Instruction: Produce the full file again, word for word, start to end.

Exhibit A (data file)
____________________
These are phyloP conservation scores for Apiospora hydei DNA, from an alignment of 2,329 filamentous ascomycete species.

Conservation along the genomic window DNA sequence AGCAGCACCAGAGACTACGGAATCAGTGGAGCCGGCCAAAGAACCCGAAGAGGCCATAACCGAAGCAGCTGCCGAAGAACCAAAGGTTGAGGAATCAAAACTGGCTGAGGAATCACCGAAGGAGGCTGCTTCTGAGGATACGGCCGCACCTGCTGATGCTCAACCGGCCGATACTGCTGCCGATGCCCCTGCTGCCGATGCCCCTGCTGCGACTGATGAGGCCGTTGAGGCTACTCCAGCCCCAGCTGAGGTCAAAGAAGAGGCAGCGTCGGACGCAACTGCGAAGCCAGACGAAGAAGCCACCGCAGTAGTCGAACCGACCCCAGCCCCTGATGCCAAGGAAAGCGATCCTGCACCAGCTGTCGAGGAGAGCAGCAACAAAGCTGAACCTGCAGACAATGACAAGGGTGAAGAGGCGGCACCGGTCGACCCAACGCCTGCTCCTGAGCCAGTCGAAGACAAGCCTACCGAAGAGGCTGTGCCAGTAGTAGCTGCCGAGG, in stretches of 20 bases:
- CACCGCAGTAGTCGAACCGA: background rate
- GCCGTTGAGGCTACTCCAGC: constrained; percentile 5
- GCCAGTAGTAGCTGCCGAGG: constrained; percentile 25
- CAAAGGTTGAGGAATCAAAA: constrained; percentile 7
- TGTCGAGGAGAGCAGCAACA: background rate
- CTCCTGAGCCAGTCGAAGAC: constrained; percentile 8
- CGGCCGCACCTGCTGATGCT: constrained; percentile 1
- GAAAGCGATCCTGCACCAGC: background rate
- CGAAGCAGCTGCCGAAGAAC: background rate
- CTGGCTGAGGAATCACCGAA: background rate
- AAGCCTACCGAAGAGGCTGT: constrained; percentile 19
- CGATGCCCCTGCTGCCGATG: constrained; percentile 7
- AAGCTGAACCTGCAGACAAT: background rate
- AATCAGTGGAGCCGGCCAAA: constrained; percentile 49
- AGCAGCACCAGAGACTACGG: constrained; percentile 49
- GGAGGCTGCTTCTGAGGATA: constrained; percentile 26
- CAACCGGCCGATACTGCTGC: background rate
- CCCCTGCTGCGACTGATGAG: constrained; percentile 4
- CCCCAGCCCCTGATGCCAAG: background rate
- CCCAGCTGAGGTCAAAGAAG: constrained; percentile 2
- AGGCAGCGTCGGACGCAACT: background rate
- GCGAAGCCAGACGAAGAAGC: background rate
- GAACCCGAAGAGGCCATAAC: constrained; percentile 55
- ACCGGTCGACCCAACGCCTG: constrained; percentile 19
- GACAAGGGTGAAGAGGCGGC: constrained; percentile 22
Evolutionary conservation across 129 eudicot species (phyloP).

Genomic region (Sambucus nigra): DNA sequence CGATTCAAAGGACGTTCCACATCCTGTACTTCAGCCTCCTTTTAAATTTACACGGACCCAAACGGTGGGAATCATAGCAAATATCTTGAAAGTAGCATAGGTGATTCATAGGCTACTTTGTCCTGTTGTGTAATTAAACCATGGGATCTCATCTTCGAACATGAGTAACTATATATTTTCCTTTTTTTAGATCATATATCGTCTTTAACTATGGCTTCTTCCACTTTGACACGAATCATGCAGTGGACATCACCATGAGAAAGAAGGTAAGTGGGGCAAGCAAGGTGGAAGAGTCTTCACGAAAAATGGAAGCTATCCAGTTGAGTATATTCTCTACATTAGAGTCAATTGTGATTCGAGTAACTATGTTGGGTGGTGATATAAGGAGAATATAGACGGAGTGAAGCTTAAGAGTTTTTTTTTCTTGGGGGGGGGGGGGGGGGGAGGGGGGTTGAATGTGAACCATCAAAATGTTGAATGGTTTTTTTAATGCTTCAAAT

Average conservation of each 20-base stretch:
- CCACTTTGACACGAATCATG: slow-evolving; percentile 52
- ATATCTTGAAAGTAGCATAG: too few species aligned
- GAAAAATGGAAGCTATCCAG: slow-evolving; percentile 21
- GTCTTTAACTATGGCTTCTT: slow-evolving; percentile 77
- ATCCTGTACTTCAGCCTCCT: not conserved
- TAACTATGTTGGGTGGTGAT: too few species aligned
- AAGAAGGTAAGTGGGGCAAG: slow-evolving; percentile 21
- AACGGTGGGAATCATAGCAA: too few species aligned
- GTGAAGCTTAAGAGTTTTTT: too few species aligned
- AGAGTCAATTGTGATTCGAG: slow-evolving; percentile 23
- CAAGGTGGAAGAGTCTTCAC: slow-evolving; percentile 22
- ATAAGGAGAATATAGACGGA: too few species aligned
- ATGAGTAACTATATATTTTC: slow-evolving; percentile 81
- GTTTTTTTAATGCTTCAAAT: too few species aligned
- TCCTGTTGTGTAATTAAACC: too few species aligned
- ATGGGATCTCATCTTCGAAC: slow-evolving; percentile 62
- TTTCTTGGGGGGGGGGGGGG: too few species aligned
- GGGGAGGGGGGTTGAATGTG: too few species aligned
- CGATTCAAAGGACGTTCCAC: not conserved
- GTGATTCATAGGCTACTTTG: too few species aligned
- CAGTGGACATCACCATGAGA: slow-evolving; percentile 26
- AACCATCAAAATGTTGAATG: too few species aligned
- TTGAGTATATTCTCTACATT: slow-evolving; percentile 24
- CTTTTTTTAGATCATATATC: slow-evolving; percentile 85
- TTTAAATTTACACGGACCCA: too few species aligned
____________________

These are phyloP conservation scores for Apiospora hydei DNA, from an alignment of 2,329 filamentous ascomycete species.

Conservation along the genomic window DNA sequence AGCAGCACCAGAGACTACGGAATCAGTGGAGCCGGCCAAAGAACCCGAAGAGGCCATAACCGAAGCAGCTGCCGAAGAACCAAAGGTTGAGGAATCAAAACTGGCTGAGGAATCACCGAAGGAGGCTGCTTCTGAGGATACGGCCGCACCTGCTGATGCTCAACCGGCCGATACTGCTGCCGATGCCCCTGCTGCCGATGCCCCTGCTGCGACTGATGAGGCCGTTGAGGCTACTCCAGCCCCAGCTGAGGTCAAAGAAGAGGCAGCGTCGGACGCAACTGCGAAGCCAGACGAAGAAGCCACCGCAGTAGTCGAACCGACCCCAGCCCCTGATGCCAAGGAAAGCGATCCTGCACCAGCTGTCGAGGAGAGCAGCAACAAAGCTGAACCTGCAGACAATGACAAGGGTGAAGAGGCGGCACCGGTCGACCCAACGCCTGCTCCTGAGCCAGTCGAAGACAAGCCTACCGAAGAGGCTGTGCCAGTAGTAGCTGCCGAGG, in stretches of 20 bases:
- CACCGCAGTAGTCGAACCGA: background rate
- GCCGTTGAGGCTACTCCAGC: constrained; percentile 5
- GCCAGTAGTAGCTGCCGAGG: constrained; percentile 25
- CAAAGGTTGAGGAATCAAAA: constrained; percentile 7
- TGTCGAGGAGAGCAGCAACA: background rate
- CTCCTGAGCCAGTCGAAGAC: constrained; percentile 8
- CGGCCGCACCTGCTGATGCT: constrained; percentile 1
- GAAAGCGATCCTGCACCAGC: background rate
- CGAAGCAGCTGCCGAAGAAC: background rate
- CTGGCTGAGGAATCACCGAA: background rate
- AAGCCTACCGAAGAGGCTGT: constrained; percentile 19
- CGATGCCCCTGCTGCCGATG: constrained; percentile 7
- AAGCTGAACCTGCAGACAAT: background rate
- AATCAGTGGAGCCGGCCAAA: constrained; percentile 49
- AGCAGCACCAGAGACTACGG: constrained; percentile 49
- GGAGGCTGCTTCTGAGGATA: constrained; percentile 26
- CAACCGGCCGATACTGCTGC: background rate
- CCCCTGCTGCGACTGATGAG: constrained; percentile 4
- CCCCAGCCCCTGATGCCAAG: background rate
- CCCAGCTGAGGTCAAAGAAG: constrained; percentile 2
- AGGCAGCGTCGGACGCAACT: background rate
- GCGAAGCCAGACGAAGAAGC: background rate
- GAACCCGAAGAGGCCATAAC: constrained; percentile 55
- ACCGGTCGACCCAACGCCTG: constrained; percentile 19
- GACAAGGGTGAAGAGGCGGC: constrained; percentile 22
Evolutionary conservation across 129 eudicot species (phyloP).

Genomic region (Sambucus nigra): DNA sequence CGATTCAAAGGACGTTCCACATCCTGTACTTCAGCCTCCTTTTAAATTTACACGGACCCAAACGGTGGGAATCATAGCAAATATCTTGAAAGTAGCATAGGTGATTCATAGGCTACTTTGTCCTGTTGTGTAATTAAACCATGGGATCTCATCTTCGAACATGAGTAACTATATATTTTCCTTTTTTTAGATCATATATCGTCTTTAACTATGGCTTCTTCCACTTTGACACGAATCATGCAGTGGACATCACCATGAGAAAGAAGGTAAGTGGGGCAAGCAAGGTGGAAGAGTCTTCACGAAAAATGGAAGCTATCCAGTTGAGTATATTCTCTACATTAGAGTCAATTGTGATTCGAGTAACTATGTTGGGTGGTGATATAAGGAGAATATAGACGGAGTGAAGCTTAAGAGTTTTTTTTTCTTGGGGGGGGGGGGGGGGGGAGGGGGGTTGAATGTGAACCATCAAAATGTTGAATGGTTTTTTTAATGCTTCAAAT

Average conservation of each 20-base stretch:
- CCACTTTGACACGAATCATG: slow-evolving; percentile 52
- ATATCTTGAAAGTAGCATAG: too few species aligned
- GAAAAATGGAAGCTATCCAG: slow-evolving; percentile 21
- GTCTTTAACTATGGCTTCTT: slow-evolving; percentile 77
- ATCCTGTACTTCAGCCTCCT: not conserved
- TAACTATGTTGGGTGGTGAT: too few species aligned
- AAGAAGGTAAGTGGGGCAAG: slow-evolving; percentile 21
- AACGGTGGGAATCATAGCAA: too few species aligned
- GTGAAGCTTAAGAGTTTTTT: too few species aligned
- AGAGTCAATTGTGATTCGAG: slow-evolving; percentile 23
- CAAGGTGGAAGAGTCTTCAC: slow-evolving; percentile 22
- ATAAGGAGAATATAGACGGA: too few species aligned
- ATGAGTAACTATATATTTTC: slow-evolving; percentile 81
- GTTTTTTTAATGCTTCAAAT: too few species aligned
- TCCTGTTGTGTAATTAAACC: too few species aligned
- ATGGGATCTCATCTTCGAAC: slow-evolving; percentile 62
- TTTCTTGGGGGGGGGGGGGG: too few species aligned
- GGGGAGGGGGGTTGAATGTG: too few species aligned
- CGATTCAAAGGACGTTCCAC: not conserved
- GTGATTCATAGGCTACTTTG: too few species aligned
- CAGTGGACATCACCATGAGA: slow-evolving; percentile 26
- AACCATCAAAATGTTGAATG: too few species aligned
- TTGAGTATATTCTCTACATT: slow-evolving; percentile 24
- CTTTTTTTAGATCATATATC: slow-evolving; percentile 85
- TTTAAATTTACACGGACCCA: too few species aligned